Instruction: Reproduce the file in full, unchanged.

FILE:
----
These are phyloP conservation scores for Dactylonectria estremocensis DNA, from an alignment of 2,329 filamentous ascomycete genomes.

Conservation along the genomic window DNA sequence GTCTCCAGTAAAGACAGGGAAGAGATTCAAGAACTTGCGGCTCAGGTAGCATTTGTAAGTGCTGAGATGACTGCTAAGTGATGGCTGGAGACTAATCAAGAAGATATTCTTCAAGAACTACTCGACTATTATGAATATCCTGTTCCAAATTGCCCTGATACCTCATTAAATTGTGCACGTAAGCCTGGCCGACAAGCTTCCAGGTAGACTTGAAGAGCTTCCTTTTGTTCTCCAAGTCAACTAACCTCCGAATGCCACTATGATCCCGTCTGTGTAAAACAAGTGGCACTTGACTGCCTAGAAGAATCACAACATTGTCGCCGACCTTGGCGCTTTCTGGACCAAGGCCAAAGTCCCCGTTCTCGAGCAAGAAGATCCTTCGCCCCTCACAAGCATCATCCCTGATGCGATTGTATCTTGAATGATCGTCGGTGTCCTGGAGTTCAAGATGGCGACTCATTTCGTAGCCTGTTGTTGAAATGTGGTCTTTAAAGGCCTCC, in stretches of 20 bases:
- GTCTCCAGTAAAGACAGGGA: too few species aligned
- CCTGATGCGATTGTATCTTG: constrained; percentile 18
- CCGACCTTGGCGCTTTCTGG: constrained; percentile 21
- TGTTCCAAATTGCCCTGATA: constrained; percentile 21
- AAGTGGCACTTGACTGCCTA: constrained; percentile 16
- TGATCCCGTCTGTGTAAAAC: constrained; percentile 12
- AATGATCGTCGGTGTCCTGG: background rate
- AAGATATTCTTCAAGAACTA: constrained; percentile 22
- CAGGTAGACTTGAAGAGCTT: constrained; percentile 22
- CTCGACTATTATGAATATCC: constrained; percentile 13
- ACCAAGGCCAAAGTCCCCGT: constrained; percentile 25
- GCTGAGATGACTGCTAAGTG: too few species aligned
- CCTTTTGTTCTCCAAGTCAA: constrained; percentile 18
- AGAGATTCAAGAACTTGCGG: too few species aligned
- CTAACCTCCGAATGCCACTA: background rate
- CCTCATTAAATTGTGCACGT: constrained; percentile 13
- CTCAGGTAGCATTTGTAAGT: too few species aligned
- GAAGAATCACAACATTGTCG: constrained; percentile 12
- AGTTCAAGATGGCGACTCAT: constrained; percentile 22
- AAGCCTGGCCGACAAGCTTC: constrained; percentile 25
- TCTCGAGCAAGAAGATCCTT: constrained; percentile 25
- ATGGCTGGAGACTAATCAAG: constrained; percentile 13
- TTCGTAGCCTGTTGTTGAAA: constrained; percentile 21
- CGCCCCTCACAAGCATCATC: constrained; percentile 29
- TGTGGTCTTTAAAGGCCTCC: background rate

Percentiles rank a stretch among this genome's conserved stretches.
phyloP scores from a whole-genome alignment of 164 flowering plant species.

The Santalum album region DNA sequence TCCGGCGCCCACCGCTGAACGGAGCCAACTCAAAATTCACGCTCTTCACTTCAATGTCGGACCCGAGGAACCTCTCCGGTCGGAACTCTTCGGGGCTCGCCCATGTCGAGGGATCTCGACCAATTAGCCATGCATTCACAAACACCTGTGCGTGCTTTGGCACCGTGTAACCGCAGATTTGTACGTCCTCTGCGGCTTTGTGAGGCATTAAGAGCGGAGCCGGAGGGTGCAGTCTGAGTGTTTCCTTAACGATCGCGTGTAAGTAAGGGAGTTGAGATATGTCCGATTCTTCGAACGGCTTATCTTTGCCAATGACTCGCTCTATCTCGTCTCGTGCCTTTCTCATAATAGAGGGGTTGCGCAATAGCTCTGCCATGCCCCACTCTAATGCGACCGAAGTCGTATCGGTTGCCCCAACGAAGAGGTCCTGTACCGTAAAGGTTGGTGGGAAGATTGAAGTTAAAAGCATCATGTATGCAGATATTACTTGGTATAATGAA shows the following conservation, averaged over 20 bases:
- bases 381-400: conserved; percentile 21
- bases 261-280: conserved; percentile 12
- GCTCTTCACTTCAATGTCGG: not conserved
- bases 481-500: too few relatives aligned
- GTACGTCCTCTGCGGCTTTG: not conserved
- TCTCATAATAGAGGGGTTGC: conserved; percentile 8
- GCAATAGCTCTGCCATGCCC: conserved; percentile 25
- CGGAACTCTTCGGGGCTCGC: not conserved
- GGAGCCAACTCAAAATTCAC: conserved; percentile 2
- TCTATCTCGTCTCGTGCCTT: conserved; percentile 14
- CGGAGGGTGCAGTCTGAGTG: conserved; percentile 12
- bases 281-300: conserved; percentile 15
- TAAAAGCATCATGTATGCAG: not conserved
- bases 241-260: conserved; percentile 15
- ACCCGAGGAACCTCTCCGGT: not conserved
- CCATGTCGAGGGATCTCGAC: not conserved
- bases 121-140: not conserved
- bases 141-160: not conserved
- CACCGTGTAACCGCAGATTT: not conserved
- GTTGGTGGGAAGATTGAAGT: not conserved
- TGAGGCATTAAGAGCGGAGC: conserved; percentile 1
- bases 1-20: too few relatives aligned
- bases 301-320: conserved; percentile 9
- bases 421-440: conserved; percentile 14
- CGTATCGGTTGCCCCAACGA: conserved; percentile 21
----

These are phyloP conservation scores for Dactylonectria estremocensis DNA, from an alignment of 2,329 filamentous ascomycete genomes.

Conservation along the genomic window DNA sequence GTCTCCAGTAAAGACAGGGAAGAGATTCAAGAACTTGCGGCTCAGGTAGCATTTGTAAGTGCTGAGATGACTGCTAAGTGATGGCTGGAGACTAATCAAGAAGATATTCTTCAAGAACTACTCGACTATTATGAATATCCTGTTCCAAATTGCCCTGATACCTCATTAAATTGTGCACGTAAGCCTGGCCGACAAGCTTCCAGGTAGACTTGAAGAGCTTCCTTTTGTTCTCCAAGTCAACTAACCTCCGAATGCCACTATGATCCCGTCTGTGTAAAACAAGTGGCACTTGACTGCCTAGAAGAATCACAACATTGTCGCCGACCTTGGCGCTTTCTGGACCAAGGCCAAAGTCCCCGTTCTCGAGCAAGAAGATCCTTCGCCCCTCACAAGCATCATCCCTGATGCGATTGTATCTTGAATGATCGTCGGTGTCCTGGAGTTCAAGATGGCGACTCATTTCGTAGCCTGTTGTTGAAATGTGGTCTTTAAAGGCCTCC, in stretches of 20 bases:
- GTCTCCAGTAAAGACAGGGA: too few species aligned
- CCTGATGCGATTGTATCTTG: constrained; percentile 18
- CCGACCTTGGCGCTTTCTGG: constrained; percentile 21
- TGTTCCAAATTGCCCTGATA: constrained; percentile 21
- AAGTGGCACTTGACTGCCTA: constrained; percentile 16
- TGATCCCGTCTGTGTAAAAC: constrained; percentile 12
- AATGATCGTCGGTGTCCTGG: background rate
- AAGATATTCTTCAAGAACTA: constrained; percentile 22
- CAGGTAGACTTGAAGAGCTT: constrained; percentile 22
- CTCGACTATTATGAATATCC: constrained; percentile 13
- ACCAAGGCCAAAGTCCCCGT: constrained; percentile 25
- GCTGAGATGACTGCTAAGTG: too few species aligned
- CCTTTTGTTCTCCAAGTCAA: constrained; percentile 18
- AGAGATTCAAGAACTTGCGG: too few species aligned
- CTAACCTCCGAATGCCACTA: background rate
- CCTCATTAAATTGTGCACGT: constrained; percentile 13
- CTCAGGTAGCATTTGTAAGT: too few species aligned
- GAAGAATCACAACATTGTCG: constrained; percentile 12
- AGTTCAAGATGGCGACTCAT: constrained; percentile 22
- AAGCCTGGCCGACAAGCTTC: constrained; percentile 25
- TCTCGAGCAAGAAGATCCTT: constrained; percentile 25
- ATGGCTGGAGACTAATCAAG: constrained; percentile 13
- TTCGTAGCCTGTTGTTGAAA: constrained; percentile 21
- CGCCCCTCACAAGCATCATC: constrained; percentile 29
- TGTGGTCTTTAAAGGCCTCC: background rate

Percentiles rank a stretch among this genome's conserved stretches.
phyloP scores from a whole-genome alignment of 164 flowering plant species.

The Santalum album region DNA sequence TCCGGCGCCCACCGCTGAACGGAGCCAACTCAAAATTCACGCTCTTCACTTCAATGTCGGACCCGAGGAACCTCTCCGGTCGGAACTCTTCGGGGCTCGCCCATGTCGAGGGATCTCGACCAATTAGCCATGCATTCACAAACACCTGTGCGTGCTTTGGCACCGTGTAACCGCAGATTTGTACGTCCTCTGCGGCTTTGTGAGGCATTAAGAGCGGAGCCGGAGGGTGCAGTCTGAGTGTTTCCTTAACGATCGCGTGTAAGTAAGGGAGTTGAGATATGTCCGATTCTTCGAACGGCTTATCTTTGCCAATGACTCGCTCTATCTCGTCTCGTGCCTTTCTCATAATAGAGGGGTTGCGCAATAGCTCTGCCATGCCCCACTCTAATGCGACCGAAGTCGTATCGGTTGCCCCAACGAAGAGGTCCTGTACCGTAAAGGTTGGTGGGAAGATTGAAGTTAAAAGCATCATGTATGCAGATATTACTTGGTATAATGAA shows the following conservation, averaged over 20 bases:
- bases 381-400: conserved; percentile 21
- bases 261-280: conserved; percentile 12
- GCTCTTCACTTCAATGTCGG: not conserved
- bases 481-500: too few relatives aligned
- GTACGTCCTCTGCGGCTTTG: not conserved
- TCTCATAATAGAGGGGTTGC: conserved; percentile 8
- GCAATAGCTCTGCCATGCCC: conserved; percentile 25
- CGGAACTCTTCGGGGCTCGC: not conserved
- GGAGCCAACTCAAAATTCAC: conserved; percentile 2
- TCTATCTCGTCTCGTGCCTT: conserved; percentile 14
- CGGAGGGTGCAGTCTGAGTG: conserved; percentile 12
- bases 281-300: conserved; percentile 15
- TAAAAGCATCATGTATGCAG: not conserved
- bases 241-260: conserved; percentile 15
- ACCCGAGGAACCTCTCCGGT: not conserved
- CCATGTCGAGGGATCTCGAC: not conserved
- bases 121-140: not conserved
- bases 141-160: not conserved
- CACCGTGTAACCGCAGATTT: not conserved
- GTTGGTGGGAAGATTGAAGT: not conserved
- TGAGGCATTAAGAGCGGAGC: conserved; percentile 1
- bases 1-20: too few relatives aligned
- bases 301-320: conserved; percentile 9
- bases 421-440: conserved; percentile 14
- CGTATCGGTTGCCCCAACGA: conserved; percentile 21